- “Does my credit score know the difference between a credit card with or without a savings-based account?” Answer: No. Your credit score will improve as on-time payments are recorded in your credit history.
- “Will a credit card of this type help my score?” Answer: Any credit accounts reflecting on-time payments will improve your credit score, just as any accounts reflecting late payments will lower it. So if you use this account and make on-time payments, a secured card will help your score.
Another thing Steve might consider is opening an account with a credit union. In addition to offering lower rates on loans and higher rates on savings (See “12 Great Reasons to Drop Your Bank and Join a Credit Union”), credit unions sometimes (but not always) are more flexible with lending standards. So it might be easier to get a credit card, car loan or signature loan there than at a big national bank. Don’t expect miracles, however, and do expect to begin your credit union relationship with a savings deposit.
One final idea for positive additions to a credit history: You can ask utilities and other companies to report your on-time behavior.
In February 2017, the Consumer Financial Protection Bureau began seeking public feedback on “the benefits and risks of tapping alternative data sources such as bills for mobile phones and rent payments to make lending decisions about consumers whose lack of credit history might otherwise block opportunities.”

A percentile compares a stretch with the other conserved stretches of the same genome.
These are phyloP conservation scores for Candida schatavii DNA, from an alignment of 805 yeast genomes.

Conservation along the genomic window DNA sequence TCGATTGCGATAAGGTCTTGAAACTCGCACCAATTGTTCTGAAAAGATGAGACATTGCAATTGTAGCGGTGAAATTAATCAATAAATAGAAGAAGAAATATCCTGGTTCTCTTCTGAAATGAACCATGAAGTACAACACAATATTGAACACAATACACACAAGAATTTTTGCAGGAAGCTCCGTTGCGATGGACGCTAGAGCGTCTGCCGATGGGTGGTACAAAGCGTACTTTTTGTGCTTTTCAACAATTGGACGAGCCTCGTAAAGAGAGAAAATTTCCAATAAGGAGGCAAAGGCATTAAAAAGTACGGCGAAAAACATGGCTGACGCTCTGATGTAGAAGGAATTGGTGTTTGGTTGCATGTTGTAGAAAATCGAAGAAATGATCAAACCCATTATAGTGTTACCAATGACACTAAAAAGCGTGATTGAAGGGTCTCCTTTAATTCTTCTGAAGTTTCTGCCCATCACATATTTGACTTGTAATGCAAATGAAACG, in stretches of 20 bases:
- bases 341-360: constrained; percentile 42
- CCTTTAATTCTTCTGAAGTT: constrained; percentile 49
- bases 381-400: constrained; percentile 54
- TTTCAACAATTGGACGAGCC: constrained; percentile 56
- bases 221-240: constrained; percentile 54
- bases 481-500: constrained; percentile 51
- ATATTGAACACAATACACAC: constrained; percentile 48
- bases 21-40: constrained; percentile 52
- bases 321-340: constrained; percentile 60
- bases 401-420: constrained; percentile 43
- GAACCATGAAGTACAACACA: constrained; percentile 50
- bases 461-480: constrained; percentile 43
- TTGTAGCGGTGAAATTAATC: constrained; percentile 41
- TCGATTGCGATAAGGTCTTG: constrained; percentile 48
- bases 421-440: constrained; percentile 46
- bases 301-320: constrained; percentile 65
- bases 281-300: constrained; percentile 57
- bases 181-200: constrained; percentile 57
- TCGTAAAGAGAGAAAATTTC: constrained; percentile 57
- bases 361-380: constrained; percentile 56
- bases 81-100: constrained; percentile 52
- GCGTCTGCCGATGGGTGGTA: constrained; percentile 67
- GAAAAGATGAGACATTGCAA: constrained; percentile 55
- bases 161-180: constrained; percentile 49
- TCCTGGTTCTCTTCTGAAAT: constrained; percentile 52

So maybe someday soon these types of payments will be counted in credit scores. In the meantime, these companies might report your payments if you ask. But don’t hold your breath. See our stories “8 Little-Known Ways to Raise Your Credit Score” and “Credit Scores Hit New Highs — Learn How to Boost Yours.”
Step 3: Pay your bills on time, all the time, for a long time
I know what you’re thinking — duh. But I mention this because it’s the single most important thing you’ll do to rebuild your credit, and it’s often left out in favor of things that don’t matter nearly as much — like getting a secured credit card.
It takes time to create a bad credit history, but not as long as it takes to create a good one. So be patient, get what credit you can, then pay on time. As your bankruptcy fades into the past, your credit score will rise. And as you learn to live without credit, by the time it’s back where it used to be, you may not care all that much about it anyway.
Got a question you’d like answered?
You can ask a question simply by hitting “reply” to our email newsletter. If you’re not subscribed, fix that right now by clicking here.
The questions I’m likeliest to answer are those that will interest other readers. In other words, don’t ask for super-specific advice that applies only to you. And if I don’t get to your question, promise not to hate me. I do my best, but I get a lot more questions than I have time to answer.
I founded Money Talks News in 1991. I’m a CPA, and have also earned licenses in stocks, commodities, options principal, mutual funds, life insurance, securities supervisor and real estate.
Got any words of wisdom you can offer for this week’s question? Share your knowledge and experiences on our Facebook page.
Got more money questions? Browse lots more Ask Stacy answers here.